A hidden twist in the black hole information paradox

Feb 27, 2007

Professor Sam Braunstein, of the University of York's Department of Computer Science, and Dr Arun Pati, of the Institute of Physics, Sainik School, Bhubaneswar, India, have established that quantum information cannot be 'hidden' in conventional ways, or in Braunstein's words, "quantum information can run but it can't hide."

This result gives a surprising new twist to one of the great mysteries about black holes.

Conventional (classical) information can vanish in two ways, either by moving to another place (e.g. across the internet), or by "hiding", such as in a coded message. The famous Vernam cipher devised in 1917 or its relative the one-time pad cryptographic code are examples of such classical information hiding: the information resides neither in the encoded message nor in the secret key pad used to decipher it – but in correlations between the two.

For decades, physicists believed that both these mechanisms were applicable to quantum information as well, but Professor Braunstein and Dr Pati have demonstrated that if quantum information disappears from one place, it must have moved somewhere else.

In a paper published in the latest edition of Physical Review Letters, Braunstein and Pati derive their 'no-hiding theorem' and use it to study black holes which, in Einstein's Theory of Relativity, are characterized as swallowing up anything that comes too close.

In the mid 1970s, Stephen Hawking's showed that black holes eventually evaporate away in a steady stream of featureless radiation containing no information. But if a black hole has completely evaporated, where has the information about it gone? This long standing question is known as the black hole information paradox.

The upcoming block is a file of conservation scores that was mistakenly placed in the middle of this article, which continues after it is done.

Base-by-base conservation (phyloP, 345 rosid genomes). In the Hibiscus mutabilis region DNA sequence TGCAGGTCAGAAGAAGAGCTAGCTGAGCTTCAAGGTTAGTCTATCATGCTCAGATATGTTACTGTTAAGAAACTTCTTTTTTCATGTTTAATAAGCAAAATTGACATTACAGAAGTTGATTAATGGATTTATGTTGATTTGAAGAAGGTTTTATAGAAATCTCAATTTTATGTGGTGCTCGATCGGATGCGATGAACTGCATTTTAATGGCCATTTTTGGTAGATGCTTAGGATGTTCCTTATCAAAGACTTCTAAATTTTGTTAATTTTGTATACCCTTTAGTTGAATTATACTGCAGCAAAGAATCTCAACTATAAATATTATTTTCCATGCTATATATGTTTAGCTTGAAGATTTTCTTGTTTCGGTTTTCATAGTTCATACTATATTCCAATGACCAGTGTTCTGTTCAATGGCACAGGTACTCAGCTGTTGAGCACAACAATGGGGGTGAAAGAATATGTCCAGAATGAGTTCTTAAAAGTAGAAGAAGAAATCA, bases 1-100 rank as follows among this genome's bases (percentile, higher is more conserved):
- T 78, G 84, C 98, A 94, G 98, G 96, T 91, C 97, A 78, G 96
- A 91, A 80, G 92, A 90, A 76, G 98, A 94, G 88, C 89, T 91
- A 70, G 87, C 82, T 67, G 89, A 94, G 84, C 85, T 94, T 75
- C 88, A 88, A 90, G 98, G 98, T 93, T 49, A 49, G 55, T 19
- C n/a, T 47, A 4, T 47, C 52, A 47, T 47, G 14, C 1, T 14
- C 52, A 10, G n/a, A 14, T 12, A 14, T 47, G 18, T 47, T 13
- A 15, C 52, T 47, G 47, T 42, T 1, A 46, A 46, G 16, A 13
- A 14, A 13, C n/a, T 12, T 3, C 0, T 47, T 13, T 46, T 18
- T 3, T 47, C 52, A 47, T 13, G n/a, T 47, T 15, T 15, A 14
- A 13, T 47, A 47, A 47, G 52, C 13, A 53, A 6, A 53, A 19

Now, Professor Braunstein and Dr Pati have ruled out the possibility that information might escape from the black hole but be somehow hidden in correlations between the Hawking radiation and the black hole's internal state. Braunstein and Pati's result demonstrates that the black hole information paradox is even more severe than previously believed.

Dr Pati said: "Our result shows that either quantum mechanics or Hawking's analysis must break down, but it does not choose between these two possibilities."

Professor Braunstein said: "The no-hiding theorem provides new insight into the different laws governing classical and quantum information. It shows that there's got to be new physics out there."

"Quantum information cannot be completely hidden in correlations: Implications for the black-hole information paradox" appears in the latest Physical Review Letters.

Source: University of York

Explore further: The physics of lead guitar playing

add to favorites email to friend print save as pdf

Related Stories

Recommended for you

IHEP in China has ambitions for Higgs factory

4 hours ago

Who will lay claim to having the world's largest particle smasher?. Could China become the collider capital of the world? Questions tease answers, following a news story in Nature on Tuesday. Proposals for ...

The physics of lead guitar playing

6 hours ago

String bends, tapping, vibrato and whammy bars are all techniques that add to the distinctiveness of a lead guitarist's sound, whether it's Clapton, Hendrix, or BB King.

The birth of topological spintronics

7 hours ago

The discovery of a new material combination that could lead to a more efficient approach to computer memory and logic will be described in the journal Nature on July 24, 2014. The research, led by Penn S ...

The electric slide dance of DNA knots

10 hours ago

DNA has the nasty habit of getting tangled and forming knots. Scientists study these knots to understand their function and learn how to disentangle them (e.g. useful for gene sequencing techniques). Cristian ...

User comments : 0